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  • Pruning young trees to promote main stem??

    I have some first year trees that are starting to branch. I want as much energy as possible to go into the main stem for future purposes. Is it beneficial to prune side growth early in year one to get thicker more substantial main stems?
    Wishlist- kadota, LSU purple, ronde de Bordeaux, VdB, Willing to pay!! PM me. Beaumont Texas zone 9

  • #2
    Hey there,
    You’re correct, in order to establish a thick and sturdy main trunk, the ideal is to pinch off forming branches in the first year to encourage one (or possibly two) central leaders. Then head off at the desired height for branching in year two during winter.
    Mike, MA Zone 6a
    wishlist: Angelito!
    A good tree clearing service for central Massachusetts...

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    • Badgerferrit
      Badgerferrit commented
      Editing a comment
      Perfect thanks, I’m an avid gardener but new to figs. That’s what made sense but I wanted to be sure.

  • #3
    The "main stem" should be staked and trained fully vertical, removing side branches and buds is only necessary if they slow the growth of the main stem apex.
    The side buds and branches will usually slow or stop growing when the apex is staked and trained, but their leaves will still provide energy for plant growth... Good luck.
    Pete R - Hudson Valley, NY - zone 5b

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    • #4
      When I train single trunk trees, I make sure that the tree maintains a central leader from the very beginning. Cut any other competing strong branches, but leave all other side branches to grow on their own. I'll only stake the tree if it can't stay straight due to the weight of heavy leaves. All the small side shoots and leaf growth provides all the nutrients for the tree to develop strong roots and strong trunk the first year. Remove all sucker plants.

      At beginning of next season, head the tree at the height you desire. Then develop a strong scaffolding structure.

      The form is very important for single trunk structure. Fruiting is only secondary. This training scheme is about the same as training other single trunk fruit trees.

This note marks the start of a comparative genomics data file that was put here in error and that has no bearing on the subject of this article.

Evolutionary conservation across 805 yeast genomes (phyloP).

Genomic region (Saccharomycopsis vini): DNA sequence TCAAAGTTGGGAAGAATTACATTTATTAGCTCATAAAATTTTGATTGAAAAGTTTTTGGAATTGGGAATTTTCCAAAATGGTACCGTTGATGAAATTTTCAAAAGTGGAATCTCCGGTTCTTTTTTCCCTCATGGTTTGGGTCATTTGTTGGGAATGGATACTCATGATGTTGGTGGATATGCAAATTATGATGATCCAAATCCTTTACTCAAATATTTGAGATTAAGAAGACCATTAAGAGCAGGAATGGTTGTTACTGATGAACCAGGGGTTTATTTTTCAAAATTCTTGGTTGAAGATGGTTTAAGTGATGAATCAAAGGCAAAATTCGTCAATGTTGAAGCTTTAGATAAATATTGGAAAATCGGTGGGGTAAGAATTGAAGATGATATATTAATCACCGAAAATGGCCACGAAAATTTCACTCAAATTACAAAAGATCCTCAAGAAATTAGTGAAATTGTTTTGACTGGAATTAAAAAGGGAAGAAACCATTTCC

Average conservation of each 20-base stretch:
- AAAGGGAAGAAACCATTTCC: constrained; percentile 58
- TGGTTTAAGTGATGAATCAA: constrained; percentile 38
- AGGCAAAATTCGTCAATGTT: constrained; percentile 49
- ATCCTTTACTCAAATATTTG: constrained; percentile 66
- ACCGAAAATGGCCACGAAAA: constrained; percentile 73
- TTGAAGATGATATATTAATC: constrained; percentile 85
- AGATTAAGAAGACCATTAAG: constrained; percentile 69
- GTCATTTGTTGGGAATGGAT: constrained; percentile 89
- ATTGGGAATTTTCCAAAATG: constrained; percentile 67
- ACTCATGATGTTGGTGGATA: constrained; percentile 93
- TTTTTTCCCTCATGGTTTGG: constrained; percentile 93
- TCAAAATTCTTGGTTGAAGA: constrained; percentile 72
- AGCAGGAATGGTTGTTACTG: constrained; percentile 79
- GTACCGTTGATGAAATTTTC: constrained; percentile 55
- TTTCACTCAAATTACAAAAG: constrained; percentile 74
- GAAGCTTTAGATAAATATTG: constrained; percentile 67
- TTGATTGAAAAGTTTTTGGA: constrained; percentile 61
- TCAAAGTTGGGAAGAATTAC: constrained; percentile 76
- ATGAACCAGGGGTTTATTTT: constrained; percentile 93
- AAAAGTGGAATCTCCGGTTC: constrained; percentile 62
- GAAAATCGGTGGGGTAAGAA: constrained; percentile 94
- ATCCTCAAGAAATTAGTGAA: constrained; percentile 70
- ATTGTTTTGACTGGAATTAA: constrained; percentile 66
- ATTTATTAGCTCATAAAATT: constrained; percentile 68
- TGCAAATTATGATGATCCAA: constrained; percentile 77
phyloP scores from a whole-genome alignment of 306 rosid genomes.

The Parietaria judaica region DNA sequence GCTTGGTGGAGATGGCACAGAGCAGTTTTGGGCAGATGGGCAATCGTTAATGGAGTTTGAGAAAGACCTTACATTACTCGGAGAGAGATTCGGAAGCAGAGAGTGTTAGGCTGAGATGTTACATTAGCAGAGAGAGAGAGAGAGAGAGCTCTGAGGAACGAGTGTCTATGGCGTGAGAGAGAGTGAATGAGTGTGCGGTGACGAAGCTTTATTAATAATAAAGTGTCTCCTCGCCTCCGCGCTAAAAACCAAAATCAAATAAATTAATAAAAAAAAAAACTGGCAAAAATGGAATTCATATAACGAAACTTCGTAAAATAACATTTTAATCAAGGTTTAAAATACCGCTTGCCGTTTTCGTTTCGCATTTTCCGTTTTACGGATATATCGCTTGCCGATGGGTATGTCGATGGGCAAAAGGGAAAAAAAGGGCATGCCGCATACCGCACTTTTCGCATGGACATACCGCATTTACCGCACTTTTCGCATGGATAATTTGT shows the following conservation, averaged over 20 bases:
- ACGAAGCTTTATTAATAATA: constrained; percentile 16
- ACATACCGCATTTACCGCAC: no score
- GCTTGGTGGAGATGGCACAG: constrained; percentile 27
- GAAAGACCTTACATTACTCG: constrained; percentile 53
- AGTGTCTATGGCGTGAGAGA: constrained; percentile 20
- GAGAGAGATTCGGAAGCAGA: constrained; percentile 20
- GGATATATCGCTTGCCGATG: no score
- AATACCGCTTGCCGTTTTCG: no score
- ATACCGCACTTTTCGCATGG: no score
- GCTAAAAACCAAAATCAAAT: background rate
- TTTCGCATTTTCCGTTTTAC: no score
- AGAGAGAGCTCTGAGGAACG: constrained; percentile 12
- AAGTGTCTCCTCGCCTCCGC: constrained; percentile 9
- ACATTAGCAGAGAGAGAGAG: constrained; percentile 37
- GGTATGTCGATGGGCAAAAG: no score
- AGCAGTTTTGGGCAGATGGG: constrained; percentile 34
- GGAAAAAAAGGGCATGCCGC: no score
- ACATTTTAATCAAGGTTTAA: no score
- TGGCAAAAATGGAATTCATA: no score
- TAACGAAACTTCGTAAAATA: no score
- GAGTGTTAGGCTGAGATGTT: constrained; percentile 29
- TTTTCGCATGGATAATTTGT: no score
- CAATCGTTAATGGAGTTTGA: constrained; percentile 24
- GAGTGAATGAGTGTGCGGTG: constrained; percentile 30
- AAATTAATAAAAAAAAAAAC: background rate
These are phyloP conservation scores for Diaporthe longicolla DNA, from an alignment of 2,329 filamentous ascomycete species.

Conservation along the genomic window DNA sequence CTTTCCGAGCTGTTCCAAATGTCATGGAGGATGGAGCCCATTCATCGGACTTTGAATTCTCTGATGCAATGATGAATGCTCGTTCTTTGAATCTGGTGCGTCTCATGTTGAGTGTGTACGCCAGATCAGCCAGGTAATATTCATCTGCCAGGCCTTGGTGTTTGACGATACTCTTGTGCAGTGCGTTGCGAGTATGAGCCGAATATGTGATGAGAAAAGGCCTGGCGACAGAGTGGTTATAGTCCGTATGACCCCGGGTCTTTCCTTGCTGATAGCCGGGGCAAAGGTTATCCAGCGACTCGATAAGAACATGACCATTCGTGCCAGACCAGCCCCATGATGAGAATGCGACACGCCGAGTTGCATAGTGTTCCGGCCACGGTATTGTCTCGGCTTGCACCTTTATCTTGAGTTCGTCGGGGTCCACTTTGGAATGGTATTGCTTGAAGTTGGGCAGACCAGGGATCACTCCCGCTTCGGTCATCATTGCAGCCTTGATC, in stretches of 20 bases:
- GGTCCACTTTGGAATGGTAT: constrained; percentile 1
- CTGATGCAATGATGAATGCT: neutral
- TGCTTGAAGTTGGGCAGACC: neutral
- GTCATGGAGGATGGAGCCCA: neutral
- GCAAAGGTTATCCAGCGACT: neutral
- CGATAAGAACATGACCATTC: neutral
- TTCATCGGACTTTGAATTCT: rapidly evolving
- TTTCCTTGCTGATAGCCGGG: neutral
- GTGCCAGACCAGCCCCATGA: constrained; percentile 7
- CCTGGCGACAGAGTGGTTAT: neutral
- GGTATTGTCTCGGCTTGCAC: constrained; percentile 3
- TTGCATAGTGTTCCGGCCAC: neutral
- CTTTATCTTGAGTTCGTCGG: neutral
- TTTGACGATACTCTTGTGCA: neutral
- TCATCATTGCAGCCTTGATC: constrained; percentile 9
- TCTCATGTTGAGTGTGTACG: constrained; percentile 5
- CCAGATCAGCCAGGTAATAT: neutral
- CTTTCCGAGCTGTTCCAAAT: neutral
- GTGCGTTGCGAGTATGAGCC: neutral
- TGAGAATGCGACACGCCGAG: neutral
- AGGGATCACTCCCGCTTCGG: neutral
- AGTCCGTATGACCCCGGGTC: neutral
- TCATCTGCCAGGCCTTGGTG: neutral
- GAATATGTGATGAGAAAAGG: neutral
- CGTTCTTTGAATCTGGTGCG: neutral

Here is a very good resource for single trunk fruit tree training. Not much different over the first one or two years. Container fig trees are typically trained as either modified central leader, or open center forms.

      https://www.groworganic.com/blogs/ar...h-cherry-trees
      Princeton, New Jersey, 6B
      flickr: https://www.flickr.com/photos/red-sun/albums
      http://growingfruit.org/ for all fruits

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      • Badgerferrit
        Badgerferrit commented
        Editing a comment
        I’m planning to espalier the trees with at least 2 levels after moving them into the ground. Planning to have them planted within the next few weeks with a typical first frost date around mid to late November.

    • #5
      Badgerferrit If you haven't already read it, I take a look at the excellent information on training cuttings (8.e.) and tree pruning (8.a.) in the Frequently Referenced Topics - https://www.ourfigs.com/forum/figs-h...erenced-topics
      “The best time to plant a tree was 20 years ago. The second best time is now.”
      – Source Unknown
      MA 5b/6a

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      • Badgerferrit
        Badgerferrit commented
        Editing a comment
        Thanks, I read a lot of it, but didn’t read those sections. I’m kind of slamming so much fig info down my throat the last few weeks that I’m struggling to remember additional parts of resources I didn’t read because I didn’t need that info that very moment.

      • ginamcd
        ginamcd commented
        Editing a comment
        The beauty of the FRT sticky is that it's always there to refer back to. I read and re-read the pruning thread probably a dozen times or more, but it wasn't until I stood in front of my naked, dormant trees that first year with a pruning saw in my hand that it started to make sense.
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